An Academy Connection to China's Tainted Milk?

The recent tainted baby formula scandal in China has focused public attention on the high-tech adulteration of milk with the industrial chemical melamine (Science, 28 November, p. 310). The compound, used primarily as a fire retardant and plastic stabilizer, can fool a traditional test for protein content to make livestock feed appear to contain more protein than it actually does. Some Chinese bloggers have found that researchers affiliated with the Chinese Academy of Sciences ran advertisements for technology—making high-protein feed from "organic nitrogen"—that might have a connection to melamine.

Like U.S. regulators, China's agriculture ministry allows certain non-protein nitrogen (NPN) additives, such as biuret and urea, in ruminant feed. But melamine was not allowed as a feed additive in the United States. In China, NPN additives with unspecified ingredients, marketed under the name dan bai jing (protein essence), have been added to feed for all animals, not just cattle. According to Chinese news reports, melamine scrap—a nitrogen-rich byproduct of manufacturing the industrial chemical—has become the additive of choice during the past several years.

Chinese bloggers recently discovered that in 1999, a researcher with a now-defunct institute of the  Academy advertised a technology for "DH synthesis of a high-protein feed additive." Last year, another ad by the Academy's Old Technical Experts Center, an organization for retired researchers, promoted "DH dan bai jing" developed by the center for use in shrimp, fish, chickens, pigs, as well as cows and sheep. Some bloggers question whether the advertised technology might have been connected to the adulteration of milk with melamine. After a 2-day internal investigation in late October, the Academy absolved itself of any link to the melamine scandal. But its spokesperson did not explain what is in the additive, which the ads claimed contain "160% to 200% crude protein." Academy officials did not respond to repeated telephone and email requests for comment.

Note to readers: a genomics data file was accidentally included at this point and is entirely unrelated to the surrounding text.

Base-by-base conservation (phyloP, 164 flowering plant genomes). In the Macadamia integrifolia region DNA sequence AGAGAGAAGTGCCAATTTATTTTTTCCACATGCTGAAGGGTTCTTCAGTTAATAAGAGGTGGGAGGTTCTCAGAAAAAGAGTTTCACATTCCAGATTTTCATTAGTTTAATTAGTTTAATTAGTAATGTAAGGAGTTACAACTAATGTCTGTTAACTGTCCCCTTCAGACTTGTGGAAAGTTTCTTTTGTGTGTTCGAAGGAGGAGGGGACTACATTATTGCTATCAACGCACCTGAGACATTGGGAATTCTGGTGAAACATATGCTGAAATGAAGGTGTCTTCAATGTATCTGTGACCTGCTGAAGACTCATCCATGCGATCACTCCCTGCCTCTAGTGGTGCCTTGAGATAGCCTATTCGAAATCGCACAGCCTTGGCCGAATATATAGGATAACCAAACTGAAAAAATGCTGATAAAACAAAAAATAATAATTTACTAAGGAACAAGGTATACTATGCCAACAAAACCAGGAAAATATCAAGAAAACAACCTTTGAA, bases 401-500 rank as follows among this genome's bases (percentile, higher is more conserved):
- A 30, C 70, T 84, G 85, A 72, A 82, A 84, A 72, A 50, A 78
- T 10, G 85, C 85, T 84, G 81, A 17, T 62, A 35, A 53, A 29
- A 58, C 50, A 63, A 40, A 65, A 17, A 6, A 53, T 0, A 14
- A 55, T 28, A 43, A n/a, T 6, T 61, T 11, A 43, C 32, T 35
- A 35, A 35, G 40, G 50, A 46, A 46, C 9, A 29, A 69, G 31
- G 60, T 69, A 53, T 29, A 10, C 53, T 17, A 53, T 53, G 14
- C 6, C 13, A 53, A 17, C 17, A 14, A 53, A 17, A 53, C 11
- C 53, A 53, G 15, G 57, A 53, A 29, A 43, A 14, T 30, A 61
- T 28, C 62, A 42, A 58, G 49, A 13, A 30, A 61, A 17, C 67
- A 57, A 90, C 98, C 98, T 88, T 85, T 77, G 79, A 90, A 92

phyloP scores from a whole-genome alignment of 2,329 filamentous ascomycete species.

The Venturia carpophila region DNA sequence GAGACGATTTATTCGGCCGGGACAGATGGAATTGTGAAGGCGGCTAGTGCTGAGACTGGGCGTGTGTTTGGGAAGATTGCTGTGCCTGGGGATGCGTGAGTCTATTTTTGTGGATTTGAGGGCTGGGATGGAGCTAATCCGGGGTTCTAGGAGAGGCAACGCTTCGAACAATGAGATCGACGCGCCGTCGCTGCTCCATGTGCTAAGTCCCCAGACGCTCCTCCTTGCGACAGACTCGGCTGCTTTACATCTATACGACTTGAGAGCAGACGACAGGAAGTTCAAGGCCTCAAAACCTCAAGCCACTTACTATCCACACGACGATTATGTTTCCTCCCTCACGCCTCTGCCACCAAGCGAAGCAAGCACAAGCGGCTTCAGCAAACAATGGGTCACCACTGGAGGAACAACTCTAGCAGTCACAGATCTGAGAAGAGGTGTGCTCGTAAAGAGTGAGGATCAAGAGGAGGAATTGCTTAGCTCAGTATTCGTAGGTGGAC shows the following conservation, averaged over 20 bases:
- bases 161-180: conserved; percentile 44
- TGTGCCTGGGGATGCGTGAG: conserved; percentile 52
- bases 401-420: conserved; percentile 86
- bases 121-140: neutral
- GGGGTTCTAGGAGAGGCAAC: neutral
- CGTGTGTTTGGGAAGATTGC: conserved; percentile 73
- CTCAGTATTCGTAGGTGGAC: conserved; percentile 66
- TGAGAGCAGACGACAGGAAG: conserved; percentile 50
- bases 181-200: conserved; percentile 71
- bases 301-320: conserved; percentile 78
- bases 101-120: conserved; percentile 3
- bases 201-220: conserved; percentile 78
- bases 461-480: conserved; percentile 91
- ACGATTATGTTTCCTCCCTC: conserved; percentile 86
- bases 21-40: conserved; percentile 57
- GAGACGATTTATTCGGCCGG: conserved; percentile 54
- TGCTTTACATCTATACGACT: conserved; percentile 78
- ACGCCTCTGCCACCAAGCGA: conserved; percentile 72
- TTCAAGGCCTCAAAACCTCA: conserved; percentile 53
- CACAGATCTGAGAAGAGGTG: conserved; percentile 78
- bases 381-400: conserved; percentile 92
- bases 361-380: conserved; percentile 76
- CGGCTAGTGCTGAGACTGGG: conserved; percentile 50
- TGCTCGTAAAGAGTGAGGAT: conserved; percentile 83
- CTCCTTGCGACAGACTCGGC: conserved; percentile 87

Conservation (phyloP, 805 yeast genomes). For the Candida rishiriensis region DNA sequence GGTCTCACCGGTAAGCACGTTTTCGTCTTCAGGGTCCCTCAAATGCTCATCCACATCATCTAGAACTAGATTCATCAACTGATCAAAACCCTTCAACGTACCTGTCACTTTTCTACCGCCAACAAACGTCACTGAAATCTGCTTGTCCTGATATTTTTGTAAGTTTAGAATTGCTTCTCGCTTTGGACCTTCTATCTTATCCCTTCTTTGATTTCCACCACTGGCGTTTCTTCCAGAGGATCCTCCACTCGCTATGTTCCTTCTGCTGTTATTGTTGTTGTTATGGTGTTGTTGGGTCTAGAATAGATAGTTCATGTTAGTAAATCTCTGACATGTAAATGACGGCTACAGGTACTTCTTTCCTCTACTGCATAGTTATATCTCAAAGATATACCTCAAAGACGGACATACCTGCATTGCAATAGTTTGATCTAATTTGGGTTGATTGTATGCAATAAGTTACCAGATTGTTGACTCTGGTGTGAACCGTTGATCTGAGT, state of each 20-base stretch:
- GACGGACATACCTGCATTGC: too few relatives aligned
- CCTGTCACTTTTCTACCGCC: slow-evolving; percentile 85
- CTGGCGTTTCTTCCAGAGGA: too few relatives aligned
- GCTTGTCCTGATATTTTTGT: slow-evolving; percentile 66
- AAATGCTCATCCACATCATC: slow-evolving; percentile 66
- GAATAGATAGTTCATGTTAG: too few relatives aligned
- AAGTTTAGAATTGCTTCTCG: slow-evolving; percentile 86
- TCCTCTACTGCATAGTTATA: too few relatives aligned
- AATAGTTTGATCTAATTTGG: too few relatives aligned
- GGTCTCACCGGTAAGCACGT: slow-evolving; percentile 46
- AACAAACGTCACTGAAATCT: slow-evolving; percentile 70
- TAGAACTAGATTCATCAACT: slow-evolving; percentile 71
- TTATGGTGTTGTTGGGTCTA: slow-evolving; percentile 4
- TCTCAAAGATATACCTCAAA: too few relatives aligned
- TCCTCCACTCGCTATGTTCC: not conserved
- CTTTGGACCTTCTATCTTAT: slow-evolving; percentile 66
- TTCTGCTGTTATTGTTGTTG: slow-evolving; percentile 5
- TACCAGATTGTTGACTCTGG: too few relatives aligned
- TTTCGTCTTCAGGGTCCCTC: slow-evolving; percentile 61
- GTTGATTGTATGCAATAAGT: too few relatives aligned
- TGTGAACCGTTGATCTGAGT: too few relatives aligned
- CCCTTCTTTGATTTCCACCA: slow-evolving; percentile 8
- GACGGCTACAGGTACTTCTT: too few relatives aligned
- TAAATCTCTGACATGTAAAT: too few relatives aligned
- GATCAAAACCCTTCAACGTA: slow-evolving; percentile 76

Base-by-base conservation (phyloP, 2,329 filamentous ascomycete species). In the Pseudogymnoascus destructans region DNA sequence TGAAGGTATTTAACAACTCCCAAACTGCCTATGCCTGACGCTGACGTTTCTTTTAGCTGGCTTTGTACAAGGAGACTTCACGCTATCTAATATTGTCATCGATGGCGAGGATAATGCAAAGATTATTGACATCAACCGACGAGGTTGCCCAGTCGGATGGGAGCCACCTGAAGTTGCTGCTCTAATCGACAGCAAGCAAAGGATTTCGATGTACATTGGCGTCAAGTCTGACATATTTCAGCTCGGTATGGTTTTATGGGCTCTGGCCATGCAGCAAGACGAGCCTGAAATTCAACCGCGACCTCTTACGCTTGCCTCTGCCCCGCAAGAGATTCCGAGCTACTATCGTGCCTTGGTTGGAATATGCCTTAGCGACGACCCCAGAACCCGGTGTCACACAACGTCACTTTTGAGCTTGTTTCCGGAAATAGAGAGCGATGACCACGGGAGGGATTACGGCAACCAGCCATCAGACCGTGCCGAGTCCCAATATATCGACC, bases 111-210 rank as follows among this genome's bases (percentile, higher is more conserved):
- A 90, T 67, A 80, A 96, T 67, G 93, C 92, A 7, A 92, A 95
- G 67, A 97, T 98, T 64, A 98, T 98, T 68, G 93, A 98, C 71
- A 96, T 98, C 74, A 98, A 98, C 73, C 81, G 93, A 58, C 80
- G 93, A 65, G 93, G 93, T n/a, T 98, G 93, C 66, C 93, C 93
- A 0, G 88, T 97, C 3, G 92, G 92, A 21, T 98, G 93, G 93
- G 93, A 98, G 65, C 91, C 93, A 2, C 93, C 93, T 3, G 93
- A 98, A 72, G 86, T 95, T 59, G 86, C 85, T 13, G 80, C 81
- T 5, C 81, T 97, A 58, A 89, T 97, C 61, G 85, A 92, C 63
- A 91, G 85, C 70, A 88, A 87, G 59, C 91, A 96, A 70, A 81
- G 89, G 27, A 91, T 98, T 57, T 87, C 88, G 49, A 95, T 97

In the wake of the scandal, the Chinese government is trying to eliminate melamine from the food chain. However, advertisements of a new kind of dan bai jing have popped up online. One company in Shandong guarantees "absolutely no melamine" in its dan bai jing, which it advertises as containing isobutylidene diurea, a lawn fertilizer. Some experts find this development troubling. "Isobutylidene diurea is not approved … for use in animal feed" in the U.S., says Laura Alvey, a spokesperson for the U.S. Food and Drug Administration. But the fertilizer is on Chinese agriculture ministry’s list of allowed NPN additives for ruminant animals. Food for thought, at least, for Chinese and U.S. regulators, who will be interacting more closely now that the FDA has opened new offices in China.